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teacher teaching in a school with concrete walls and pupils sitting listening
27 October 2023

By James

Category: Industry

Asbestos in our Schools

Addressing Asbestos Issues in Educational Institutions, Including Legal Guidelines for Asbestos Removal and Management in Schools.

What Is Asbestos?

Asbestos is a naturally occurring soft fibrous mineral known for its resistance to heat and chemicals. It has been widely used in construction due to its properties. Despite the ban on most asbestos types, a significant amount of asbestos remains in buildings. There are three main types of asbestos: blue asbestos or Crocidolite, brown asbestos or amosite, and white asbestos or chrysotile. These types cannot be identified by colour alone. All three are classified as class 1 carcinogens, with the import and use of blue and brown asbestos banned in the UK since 1984 and white asbestos since 1999.

Where Is Asbestos Found in Schools?

Asbestos was commonly used in school buildings for purposes such as fire protection, insulation, and construction materials. Some common uses of asbestos in schools included spray coatings on walls and ceilings, insulation lagging around pipework, insulation boards in heating equipment, and asbestos cement products like wall panels and roof tiles. In March 2017, the Department for Education (DfE) provided guidance on where asbestos may be located in schools.

Why Is Asbestos Dangerous?

Asbestos releases tiny, easily inhalable fibres that can remain in the lungs or chest lining for extended periods. Exposure to asbestos can lead to various diseases, including asbestosis (lung scarring), lung cancer, and mesothelioma (a lethal cancer affecting the lung or stomach lining). Schools are at particular risk due to the widespread use of asbestos in their construction, coupled with inadequate maintenance and potential vandalism.

Asbestos and the Law

In addition to the Health and Safety at Work Act 1974 and the Management of Health and Safety at Work Regulations 1999, specific regulations address asbestos-related work. Employers must ensure the health and safety of employees, making it essential to manage asbestos risks. Control of Asbestos Regulations 2012 (CAR) defines duty holders as those in control of premises that may contain asbestos. In educational establishments, the responsibility for asbestos identification and management falls on the employer.

Asbestos and Academies

The transition to academies may impact asbestos management in schools. Upon becoming academies, schools lose the local authority's support as the duty holder. While some academy trusts may handle asbestos management well, others may not, potentially leading to subpar practices.

Identifying Asbestos

The 'duty to manage' requires taking reasonable steps to identify potential asbestos. Asbestos surveys may be needed based on initial assessments. The National Education Union (NEU) recommends conducting surveys in all schools, except in cases where asbestos use can be ruled out due to the building's construction date (post-2000). Surveys should be carried out by trained personnel, either external consultants or in-house staff with appropriate training. The NEU recommends using surveyors accredited by UKAS (UK Accreditation Service) to ensure survey quality. Survey results should be readily accessible to staff for monitoring and damage reporting.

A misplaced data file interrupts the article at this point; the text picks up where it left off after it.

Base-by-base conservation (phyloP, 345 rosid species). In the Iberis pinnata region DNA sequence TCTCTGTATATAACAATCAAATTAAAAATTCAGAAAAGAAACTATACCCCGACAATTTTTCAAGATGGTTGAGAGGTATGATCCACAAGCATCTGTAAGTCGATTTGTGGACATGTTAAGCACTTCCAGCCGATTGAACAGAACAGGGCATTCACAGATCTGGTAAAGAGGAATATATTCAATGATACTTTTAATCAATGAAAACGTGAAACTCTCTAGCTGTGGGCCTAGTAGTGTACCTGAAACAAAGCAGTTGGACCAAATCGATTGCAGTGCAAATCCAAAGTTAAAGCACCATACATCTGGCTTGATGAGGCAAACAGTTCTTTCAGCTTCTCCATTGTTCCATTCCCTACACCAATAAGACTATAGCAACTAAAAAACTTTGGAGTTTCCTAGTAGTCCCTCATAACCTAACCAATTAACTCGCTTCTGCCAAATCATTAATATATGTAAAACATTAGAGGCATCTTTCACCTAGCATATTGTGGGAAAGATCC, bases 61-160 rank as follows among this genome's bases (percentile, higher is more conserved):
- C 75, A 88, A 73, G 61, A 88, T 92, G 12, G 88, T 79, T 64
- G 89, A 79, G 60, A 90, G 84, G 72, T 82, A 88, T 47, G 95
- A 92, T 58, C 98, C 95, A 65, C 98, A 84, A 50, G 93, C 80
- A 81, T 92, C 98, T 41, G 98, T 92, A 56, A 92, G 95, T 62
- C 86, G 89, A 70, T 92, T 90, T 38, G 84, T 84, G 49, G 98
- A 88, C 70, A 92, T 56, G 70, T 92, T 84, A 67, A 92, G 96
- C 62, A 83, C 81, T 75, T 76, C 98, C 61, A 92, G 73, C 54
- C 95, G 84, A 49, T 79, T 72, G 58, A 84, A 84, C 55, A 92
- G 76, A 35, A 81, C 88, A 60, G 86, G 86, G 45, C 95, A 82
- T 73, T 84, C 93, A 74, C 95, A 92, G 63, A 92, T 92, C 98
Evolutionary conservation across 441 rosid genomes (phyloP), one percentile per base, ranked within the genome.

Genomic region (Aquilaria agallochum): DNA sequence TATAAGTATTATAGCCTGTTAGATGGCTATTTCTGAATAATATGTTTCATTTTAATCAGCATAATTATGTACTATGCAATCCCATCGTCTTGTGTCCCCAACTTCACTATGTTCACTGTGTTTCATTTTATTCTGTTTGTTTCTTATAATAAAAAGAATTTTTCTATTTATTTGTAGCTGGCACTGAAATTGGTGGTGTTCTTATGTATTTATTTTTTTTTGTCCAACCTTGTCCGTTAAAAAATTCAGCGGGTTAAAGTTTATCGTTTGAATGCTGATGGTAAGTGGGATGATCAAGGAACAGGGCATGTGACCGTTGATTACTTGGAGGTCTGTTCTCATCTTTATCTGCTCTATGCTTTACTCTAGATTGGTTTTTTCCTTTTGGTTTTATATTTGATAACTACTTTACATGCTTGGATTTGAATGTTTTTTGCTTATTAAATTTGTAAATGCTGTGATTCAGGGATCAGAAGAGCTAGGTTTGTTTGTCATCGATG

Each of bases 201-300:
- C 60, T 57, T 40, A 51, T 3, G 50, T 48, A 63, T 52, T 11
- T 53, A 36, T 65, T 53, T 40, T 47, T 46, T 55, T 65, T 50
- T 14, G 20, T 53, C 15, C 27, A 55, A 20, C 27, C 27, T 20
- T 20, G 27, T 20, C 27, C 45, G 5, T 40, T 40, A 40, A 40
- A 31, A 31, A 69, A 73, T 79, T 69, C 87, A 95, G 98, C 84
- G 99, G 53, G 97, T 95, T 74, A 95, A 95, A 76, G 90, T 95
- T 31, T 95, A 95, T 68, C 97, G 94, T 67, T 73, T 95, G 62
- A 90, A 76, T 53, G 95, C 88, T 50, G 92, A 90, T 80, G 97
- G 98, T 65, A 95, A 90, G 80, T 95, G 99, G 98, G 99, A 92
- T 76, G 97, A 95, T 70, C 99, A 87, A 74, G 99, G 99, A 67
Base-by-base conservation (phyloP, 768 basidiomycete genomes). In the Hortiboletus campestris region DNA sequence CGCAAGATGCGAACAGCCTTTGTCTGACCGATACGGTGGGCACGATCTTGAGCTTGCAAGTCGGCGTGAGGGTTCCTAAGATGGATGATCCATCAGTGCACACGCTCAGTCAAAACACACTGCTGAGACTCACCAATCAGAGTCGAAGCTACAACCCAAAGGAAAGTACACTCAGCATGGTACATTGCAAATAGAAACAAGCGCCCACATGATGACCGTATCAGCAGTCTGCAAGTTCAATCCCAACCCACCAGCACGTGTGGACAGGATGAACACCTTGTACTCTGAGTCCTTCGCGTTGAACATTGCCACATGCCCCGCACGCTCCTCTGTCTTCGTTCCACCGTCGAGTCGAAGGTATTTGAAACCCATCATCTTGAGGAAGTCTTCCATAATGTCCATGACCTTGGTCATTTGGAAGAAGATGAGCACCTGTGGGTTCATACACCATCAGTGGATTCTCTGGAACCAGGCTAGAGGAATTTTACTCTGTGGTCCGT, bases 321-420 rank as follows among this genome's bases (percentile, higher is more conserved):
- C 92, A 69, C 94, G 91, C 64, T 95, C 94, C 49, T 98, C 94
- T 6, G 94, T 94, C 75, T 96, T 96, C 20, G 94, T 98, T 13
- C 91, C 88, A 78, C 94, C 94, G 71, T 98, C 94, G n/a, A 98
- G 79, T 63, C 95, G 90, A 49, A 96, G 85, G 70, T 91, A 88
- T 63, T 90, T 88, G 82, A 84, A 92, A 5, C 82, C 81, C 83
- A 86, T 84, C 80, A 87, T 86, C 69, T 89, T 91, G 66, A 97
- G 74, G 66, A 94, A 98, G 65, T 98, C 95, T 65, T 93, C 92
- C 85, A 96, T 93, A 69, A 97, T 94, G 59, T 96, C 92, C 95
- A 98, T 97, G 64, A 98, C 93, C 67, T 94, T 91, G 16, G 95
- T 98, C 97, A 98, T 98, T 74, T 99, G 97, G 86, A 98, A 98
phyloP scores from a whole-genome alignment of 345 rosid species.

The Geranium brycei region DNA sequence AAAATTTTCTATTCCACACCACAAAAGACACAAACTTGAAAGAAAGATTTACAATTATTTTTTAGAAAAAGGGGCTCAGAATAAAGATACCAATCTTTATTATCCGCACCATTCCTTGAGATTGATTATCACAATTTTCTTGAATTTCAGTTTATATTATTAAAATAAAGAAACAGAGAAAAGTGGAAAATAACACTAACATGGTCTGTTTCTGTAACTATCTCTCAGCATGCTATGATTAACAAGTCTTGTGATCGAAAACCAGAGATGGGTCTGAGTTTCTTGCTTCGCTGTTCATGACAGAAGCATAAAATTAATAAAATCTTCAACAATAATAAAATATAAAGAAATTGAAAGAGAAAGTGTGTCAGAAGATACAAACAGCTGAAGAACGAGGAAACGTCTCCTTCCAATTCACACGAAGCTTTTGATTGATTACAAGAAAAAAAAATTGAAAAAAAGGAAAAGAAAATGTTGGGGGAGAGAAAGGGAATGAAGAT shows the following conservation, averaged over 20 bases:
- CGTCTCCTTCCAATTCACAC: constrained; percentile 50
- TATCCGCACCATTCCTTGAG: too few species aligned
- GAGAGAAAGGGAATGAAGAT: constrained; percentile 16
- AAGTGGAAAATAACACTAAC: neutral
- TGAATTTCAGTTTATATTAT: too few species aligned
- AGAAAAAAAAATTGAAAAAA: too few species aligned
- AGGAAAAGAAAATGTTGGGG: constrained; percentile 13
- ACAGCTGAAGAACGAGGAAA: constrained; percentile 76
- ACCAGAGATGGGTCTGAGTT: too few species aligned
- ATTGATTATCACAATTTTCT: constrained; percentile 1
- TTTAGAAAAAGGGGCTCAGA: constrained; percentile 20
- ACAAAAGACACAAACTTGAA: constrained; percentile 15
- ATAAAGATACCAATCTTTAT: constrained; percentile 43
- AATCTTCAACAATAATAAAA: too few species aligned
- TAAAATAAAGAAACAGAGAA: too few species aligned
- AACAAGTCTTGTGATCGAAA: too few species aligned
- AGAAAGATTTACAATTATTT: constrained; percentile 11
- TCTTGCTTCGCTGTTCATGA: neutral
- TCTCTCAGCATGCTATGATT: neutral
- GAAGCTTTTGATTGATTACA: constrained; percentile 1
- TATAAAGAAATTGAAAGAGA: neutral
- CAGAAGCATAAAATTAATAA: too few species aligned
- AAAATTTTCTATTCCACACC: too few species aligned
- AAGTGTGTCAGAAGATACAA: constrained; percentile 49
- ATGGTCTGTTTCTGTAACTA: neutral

Managing Asbestos

Duty holders must prepare written plans outlining how potential asbestos materials' risks will be managed. These plans should cover risk management decisions, timetables, monitoring arrangements, responsibilities, staff training, and emergency response procedures. Asbestos management plan should provide information on presumed asbestos location and condition to employees, those liable to disturb it, and emergency services.

Precautions for Asbestos-Containing Materials

When dealing with presumed asbestos-containing materials, duty holders should adopt a precautionary approach, assuming asbestos presence until confirmed otherwise. Caution should be exercised when working with materials like asbestos insulation boards or attaching items to walls or ceilings. The NEU favours removal as the preferred risk management option.

Asbestos in Gas Masks

Handling or wearing Second World War military service gas masks with asbestos, even during school activities, is inappropriate unless it can be demonstrated that the masks are asbestos-free. The HSE has extended its guidance to include all gas masks. It advises against using artefacts that potentially contain asbestos, such as most First World War 'Brodie' helmets. Replica gas masks and Brodie helmets without asbestos are available for educational use.

Consulting Employees

Duty holders must determine who will oversee asbestos management processes and how employees will be consulted and informed. NEU health and safety representatives have the right to be consulted on asbestos-related matters affecting employees they represent. They should contact their NEU health and safety adviser or regional office when asbestos is suspected in schools.

Managing Asbestos in Schools

Full consultation is essential when dealing with asbestos in schools. Safety representatives should be involved in discussions, even in areas where they do not work, to ensure proper removal and prevent contamination. Coordination between the employer, head teacher, and all safety representatives is crucial.

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